He underscored the importance of quality measurement and old-fashioned competition in encouraging doctors to use best practices.
At the Mayo Clinic Center for Innovation’s annual Transform meeting in Rochester, Minnesota, Healthcare Analytics News™ caught up with outspoken doctor, author, and speaker Ezekiel Emanuel, MD. Emanuel was founding chair of the Department of Bioethics at the National Institutes of Health and is currently vice provost for global initiatives at the University of Pennsylvania.
In this section of the conversation, we asked Dr. Emanuel to detail some tips for how hospitals can improve outcomes, a topic on which he has recently written a book. He pointed to several key concepts, and underscored the importance of quality measurement and old-fashioned competition in encouraging doctors to use best practices.
I'm Ezekiel Emanuel, I'm chair of the Department of Medical Ethics and Health Policy at the University of Pennsylvania, I've also just completed a book: Prescription for the Future about 12 transformational practices for highly effective medical organizations. They range everything from how you schedule patients and make sure that they come in on the same day to actually how you room patients, how you take a patient from the waiting room to the exam room and the things you can do to actually dramatically improve quality just in that short period of time.
We then looked at things like chronic care coordination and behavioral and mental health, especially for the chronically ill.
We don't expect every healthcare organization can adopt all 12 right away, no one can. As a matter of fact, none of the organizations we looked at actually had all 12 implemented, so even at the top of American healthcare there's room for substantial improvement. We do think that things like changing how you schedule, chronic care coordination, standardization and performance evaluation so doctors and nurse practitioners and others in the healthcare system know actually how well they're doing compared to their peers, and selectively directing patients towards very efficient providers…those are probably the key first four steps that are necessary to transform a healthcare system.
One of the transformational practices we identified was performance measurement and feedback: absolutely critical. I put it in one of the top four that every organization ought to institute.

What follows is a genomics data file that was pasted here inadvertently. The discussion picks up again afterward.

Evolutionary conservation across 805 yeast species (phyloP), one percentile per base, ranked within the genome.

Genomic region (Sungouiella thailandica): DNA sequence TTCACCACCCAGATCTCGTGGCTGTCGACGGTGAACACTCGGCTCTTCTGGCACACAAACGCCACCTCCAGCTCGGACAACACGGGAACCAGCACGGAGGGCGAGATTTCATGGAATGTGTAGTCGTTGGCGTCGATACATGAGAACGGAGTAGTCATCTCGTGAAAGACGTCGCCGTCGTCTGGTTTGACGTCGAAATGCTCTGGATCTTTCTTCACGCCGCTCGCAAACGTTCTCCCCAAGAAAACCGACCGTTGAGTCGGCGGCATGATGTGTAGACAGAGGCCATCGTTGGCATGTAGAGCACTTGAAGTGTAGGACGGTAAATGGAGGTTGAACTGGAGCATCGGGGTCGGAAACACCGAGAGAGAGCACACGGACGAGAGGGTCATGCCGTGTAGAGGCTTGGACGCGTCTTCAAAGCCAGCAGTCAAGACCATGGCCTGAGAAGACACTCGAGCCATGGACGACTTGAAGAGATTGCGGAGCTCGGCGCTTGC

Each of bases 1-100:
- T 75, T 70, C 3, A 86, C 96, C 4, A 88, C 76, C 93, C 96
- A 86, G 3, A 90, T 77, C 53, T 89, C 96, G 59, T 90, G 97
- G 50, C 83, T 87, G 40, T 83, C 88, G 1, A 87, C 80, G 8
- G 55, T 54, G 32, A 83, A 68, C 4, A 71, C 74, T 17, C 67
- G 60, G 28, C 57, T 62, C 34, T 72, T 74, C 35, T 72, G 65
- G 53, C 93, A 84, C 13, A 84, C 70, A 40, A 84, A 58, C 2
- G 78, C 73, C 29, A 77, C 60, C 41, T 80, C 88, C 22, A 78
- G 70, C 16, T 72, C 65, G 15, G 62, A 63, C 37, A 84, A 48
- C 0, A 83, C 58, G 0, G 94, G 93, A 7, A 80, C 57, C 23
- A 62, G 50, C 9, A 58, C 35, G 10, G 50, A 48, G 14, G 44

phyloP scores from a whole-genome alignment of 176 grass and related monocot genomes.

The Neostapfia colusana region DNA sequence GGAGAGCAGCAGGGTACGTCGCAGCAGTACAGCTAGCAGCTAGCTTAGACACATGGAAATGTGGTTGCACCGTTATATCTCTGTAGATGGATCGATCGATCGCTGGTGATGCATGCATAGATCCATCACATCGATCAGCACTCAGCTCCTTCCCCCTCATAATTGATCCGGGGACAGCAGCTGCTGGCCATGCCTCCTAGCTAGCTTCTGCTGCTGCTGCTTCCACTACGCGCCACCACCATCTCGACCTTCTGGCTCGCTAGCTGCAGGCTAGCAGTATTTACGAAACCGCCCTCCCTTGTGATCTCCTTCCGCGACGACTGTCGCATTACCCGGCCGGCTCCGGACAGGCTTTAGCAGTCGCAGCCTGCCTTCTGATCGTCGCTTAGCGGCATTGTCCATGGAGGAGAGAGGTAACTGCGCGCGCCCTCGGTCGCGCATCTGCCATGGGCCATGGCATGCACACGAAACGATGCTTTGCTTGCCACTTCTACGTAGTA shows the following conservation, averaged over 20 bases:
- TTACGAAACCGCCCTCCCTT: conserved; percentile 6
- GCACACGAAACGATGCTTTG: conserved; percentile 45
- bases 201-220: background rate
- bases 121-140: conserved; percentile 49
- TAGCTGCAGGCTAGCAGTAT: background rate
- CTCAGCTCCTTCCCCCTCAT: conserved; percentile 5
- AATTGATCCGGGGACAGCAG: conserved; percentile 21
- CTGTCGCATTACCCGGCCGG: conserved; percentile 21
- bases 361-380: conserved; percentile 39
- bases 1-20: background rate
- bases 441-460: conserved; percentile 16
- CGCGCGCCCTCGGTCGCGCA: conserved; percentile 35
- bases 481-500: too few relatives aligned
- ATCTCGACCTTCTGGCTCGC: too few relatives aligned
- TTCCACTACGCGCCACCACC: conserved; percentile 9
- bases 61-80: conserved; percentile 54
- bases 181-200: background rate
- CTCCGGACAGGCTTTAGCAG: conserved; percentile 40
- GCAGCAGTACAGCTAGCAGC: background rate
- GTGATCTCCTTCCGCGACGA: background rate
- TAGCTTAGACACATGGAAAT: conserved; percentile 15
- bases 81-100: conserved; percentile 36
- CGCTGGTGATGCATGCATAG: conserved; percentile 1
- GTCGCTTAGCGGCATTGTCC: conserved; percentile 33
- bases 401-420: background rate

Do we have perfect quality measures? Absolutely not. Do we have good enough quality measures to begin the process of performance evaluation and feedback? Yes. Does performance evaluation and feedback always work? No, not always, but there are some secrets that people have identified that do improve performance. Getting doctors to buy into the metrics, any PCP doesn’t have any argument that having a hemoglobin a1c under 7% is good, or having a blood pressure in the normal range is critical, those are serious substantive outcomes. I think you get agreement on that, then you measure patients.
You can risk adjust patients, you give the information back to doctors, and almost every place that does it well that gives it back identified. That means the doctor's name is there, but his or her colleagues are also identified, so they know how they're doing compared to their peers. The important thing about that is, first of all, it does fuel the competitive juices of doctors, but the second, and probably even more important thing, is it actually allows doctors to go to other physicians who are doing well and to find out what they're doing better: ‘How do you get more of your patients to have blood pressure under control, or to get the hemoglobin a1c down?’
That process of asking your peer what they're doing that's allowing them to excel turns out to be very important. I think there is a process here, places that do it well know works, and we need to use the data collection on how physicians are performing and give it back to them and encourage them to ask their peers how to improve.